That brings me to the next point. So far your experience has taught you that knowledge is having the “right” answer to the question in front of you; that is how you passed all your tests and exams. Today I want to suggest to you that knowledge is a platform, a taking off point to develop your intelligence. Intelligence is about facing a problem and asking the right questions, questions that will help you to find the solution. Be diligent about developing that kind of intelligence.
So far your experience has taught you that education comes from books and college degrees. Today I want to suggest to you that books and college degrees are only pathways to open your minds and encourage you to learn. Your formal education gave you a glimpse of tools available to you to learn and to think. Embrace new experiences, listen for different ideas whether you agree with them or not, travel often, expose yourselves to new ideas, learn from all people and be open to positive influences from our exciting world. Strive to enrich your mind, expand your thinking and elevate your language. Use the dictionary.com app on your smart phone to learn a new word every day.
You were raised and educated in the era of instant messaging, instant coffee and instant stars from reality TV. All that “instant” stuff makes it difficult for many of us to be patient and to remember the benefits of long-term thinking. One of the things that you will need to develop in your lives is the ability to think strategically, to focus on what is important, and concentrate your energy on accomplishing your goals.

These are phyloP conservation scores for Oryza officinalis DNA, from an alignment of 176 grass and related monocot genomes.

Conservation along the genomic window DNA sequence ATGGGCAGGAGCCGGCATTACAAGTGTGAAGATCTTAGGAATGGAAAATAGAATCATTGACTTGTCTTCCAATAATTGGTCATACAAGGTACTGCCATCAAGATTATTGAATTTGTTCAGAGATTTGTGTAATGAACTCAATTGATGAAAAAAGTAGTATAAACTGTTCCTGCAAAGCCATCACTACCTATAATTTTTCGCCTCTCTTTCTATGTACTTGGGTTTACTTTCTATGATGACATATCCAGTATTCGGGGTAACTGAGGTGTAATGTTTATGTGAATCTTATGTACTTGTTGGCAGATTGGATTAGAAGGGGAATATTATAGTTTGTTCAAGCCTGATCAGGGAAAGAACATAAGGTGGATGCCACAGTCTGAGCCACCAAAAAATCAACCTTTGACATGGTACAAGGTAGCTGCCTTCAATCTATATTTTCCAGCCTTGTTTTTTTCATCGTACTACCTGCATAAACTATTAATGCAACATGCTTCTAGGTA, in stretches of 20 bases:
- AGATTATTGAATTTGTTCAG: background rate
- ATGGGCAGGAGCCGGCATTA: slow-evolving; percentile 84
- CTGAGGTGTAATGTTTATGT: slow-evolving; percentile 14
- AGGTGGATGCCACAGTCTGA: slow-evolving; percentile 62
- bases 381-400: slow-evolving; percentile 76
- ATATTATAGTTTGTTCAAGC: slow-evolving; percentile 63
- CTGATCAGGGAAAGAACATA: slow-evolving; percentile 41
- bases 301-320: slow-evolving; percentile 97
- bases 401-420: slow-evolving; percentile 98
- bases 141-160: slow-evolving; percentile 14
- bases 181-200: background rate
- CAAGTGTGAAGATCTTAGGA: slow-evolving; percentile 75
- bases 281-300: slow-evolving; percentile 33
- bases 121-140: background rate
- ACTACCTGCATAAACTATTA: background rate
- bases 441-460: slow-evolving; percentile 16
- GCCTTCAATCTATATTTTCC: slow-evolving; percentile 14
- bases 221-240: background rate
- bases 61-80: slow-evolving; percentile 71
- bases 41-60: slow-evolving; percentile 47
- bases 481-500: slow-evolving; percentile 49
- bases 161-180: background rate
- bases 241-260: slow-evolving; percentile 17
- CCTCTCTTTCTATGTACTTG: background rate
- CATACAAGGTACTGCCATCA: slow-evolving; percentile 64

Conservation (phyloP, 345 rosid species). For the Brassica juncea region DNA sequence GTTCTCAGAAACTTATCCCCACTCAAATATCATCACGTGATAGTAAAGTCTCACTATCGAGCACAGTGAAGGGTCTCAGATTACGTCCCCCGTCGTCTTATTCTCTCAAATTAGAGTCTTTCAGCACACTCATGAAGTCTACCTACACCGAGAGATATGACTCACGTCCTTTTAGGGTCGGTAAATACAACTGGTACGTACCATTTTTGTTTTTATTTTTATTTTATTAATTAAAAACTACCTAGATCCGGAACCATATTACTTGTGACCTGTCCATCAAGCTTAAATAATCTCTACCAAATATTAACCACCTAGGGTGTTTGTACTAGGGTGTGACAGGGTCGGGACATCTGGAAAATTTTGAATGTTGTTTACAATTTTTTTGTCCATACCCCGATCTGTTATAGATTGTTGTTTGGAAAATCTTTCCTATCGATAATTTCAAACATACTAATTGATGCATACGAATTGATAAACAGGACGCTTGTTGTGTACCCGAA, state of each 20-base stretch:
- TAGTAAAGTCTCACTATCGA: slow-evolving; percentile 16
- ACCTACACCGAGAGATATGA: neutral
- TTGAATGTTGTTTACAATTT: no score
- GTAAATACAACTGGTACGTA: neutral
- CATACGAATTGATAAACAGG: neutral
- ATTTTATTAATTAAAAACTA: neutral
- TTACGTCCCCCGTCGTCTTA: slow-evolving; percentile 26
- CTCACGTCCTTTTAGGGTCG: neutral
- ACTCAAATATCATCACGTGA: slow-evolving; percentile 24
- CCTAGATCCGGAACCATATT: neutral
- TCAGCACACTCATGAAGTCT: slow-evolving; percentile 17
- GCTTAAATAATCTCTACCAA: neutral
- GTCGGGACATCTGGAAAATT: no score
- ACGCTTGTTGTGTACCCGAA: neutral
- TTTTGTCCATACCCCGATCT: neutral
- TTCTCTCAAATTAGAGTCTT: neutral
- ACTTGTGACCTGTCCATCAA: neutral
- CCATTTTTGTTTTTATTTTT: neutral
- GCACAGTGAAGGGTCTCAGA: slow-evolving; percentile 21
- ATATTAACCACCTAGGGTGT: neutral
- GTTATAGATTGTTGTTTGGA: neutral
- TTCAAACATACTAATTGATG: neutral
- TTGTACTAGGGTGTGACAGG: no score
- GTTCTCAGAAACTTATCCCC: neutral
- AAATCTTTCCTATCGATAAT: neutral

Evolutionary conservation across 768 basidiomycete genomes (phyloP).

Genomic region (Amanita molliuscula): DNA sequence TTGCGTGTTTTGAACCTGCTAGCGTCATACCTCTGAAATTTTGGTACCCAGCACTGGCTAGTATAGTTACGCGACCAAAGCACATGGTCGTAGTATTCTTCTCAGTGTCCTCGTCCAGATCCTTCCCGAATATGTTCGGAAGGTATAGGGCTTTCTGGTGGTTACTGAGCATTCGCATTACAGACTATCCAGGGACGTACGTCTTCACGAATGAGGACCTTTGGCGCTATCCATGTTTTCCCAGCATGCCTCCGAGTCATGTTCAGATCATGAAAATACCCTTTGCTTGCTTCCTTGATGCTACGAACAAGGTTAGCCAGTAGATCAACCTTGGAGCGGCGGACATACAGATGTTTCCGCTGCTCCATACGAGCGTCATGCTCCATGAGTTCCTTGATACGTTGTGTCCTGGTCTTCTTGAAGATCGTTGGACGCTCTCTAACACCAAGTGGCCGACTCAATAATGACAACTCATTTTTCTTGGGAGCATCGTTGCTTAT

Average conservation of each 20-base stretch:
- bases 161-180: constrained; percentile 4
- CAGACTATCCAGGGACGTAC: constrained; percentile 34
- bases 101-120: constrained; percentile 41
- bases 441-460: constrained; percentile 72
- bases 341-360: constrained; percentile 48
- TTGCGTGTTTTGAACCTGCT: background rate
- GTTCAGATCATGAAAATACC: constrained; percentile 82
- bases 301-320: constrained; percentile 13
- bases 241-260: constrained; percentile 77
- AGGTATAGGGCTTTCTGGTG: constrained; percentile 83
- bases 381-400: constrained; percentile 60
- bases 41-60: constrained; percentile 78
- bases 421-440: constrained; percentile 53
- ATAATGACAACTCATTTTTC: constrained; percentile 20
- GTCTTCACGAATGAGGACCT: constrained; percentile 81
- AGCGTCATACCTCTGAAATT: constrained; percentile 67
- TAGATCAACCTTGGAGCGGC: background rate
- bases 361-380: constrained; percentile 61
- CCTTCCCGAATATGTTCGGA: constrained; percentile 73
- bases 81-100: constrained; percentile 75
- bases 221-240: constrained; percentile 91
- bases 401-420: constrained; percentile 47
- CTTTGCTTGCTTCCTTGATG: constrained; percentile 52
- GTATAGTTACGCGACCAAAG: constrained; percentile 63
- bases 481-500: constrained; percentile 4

In Ephesians 2:10 Paul writes, “… we are God’s handiwork, created in Christ Jesus to do good works …”
In conclusion I want to share a couple final points that I picked up in the course of my life’s journey.
Perseverance and resilience is far more important than talent or intelligence in accomplishing your goals. It is also important to know when to say “when.” Some goals may prove to be irrelevant or not achievable.
There is no substitute for hard work, but we should not only work hard, we should work smart! Doing the same thing and hoping for different results is the definition of insanity. Don’t be insane.
Meaning is rarely found within ourselves. Success is rarely complete or satisfying when we do things just for ourselves or for our family. I want to encourage you to think about this and do something for others, be part of something that is inherently bigger than yourself. Do not allow others to turn your idealism into cynicism — every one of us can and should strive to change the world for the better!
I am not saying that money is unimportant or irrelevant. But I also want you to know that money, power and fame are NOT a true measure of success. The most influential person in Western culture is Jesus. Jesus was not an earthly king, or industrial tycoon or a movie celebrity; while living his earthly life among us, Jesus was a carpenter. Yet, His life affected all of ours.
I know that I dumped a lot of information on you today and I realize that it is hard for you to process everything that we talked about today. That is why I printed copies of this message for each of you; I hope that each of you will take a copy and read it every few years. It will help you to evaluate where you are on your life’s journey.
In conclusion: May God keep and bless you always; may you always choose to walk with God. May you become the best version of what God is calling you to be. May you find happiness and fulfillment in your lives. I expect great things from you and I hope that you will keep in touch.
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Graduation Message from 2013 is here
Graduation Message from 2012 is here
Graduation Message from 2011 is here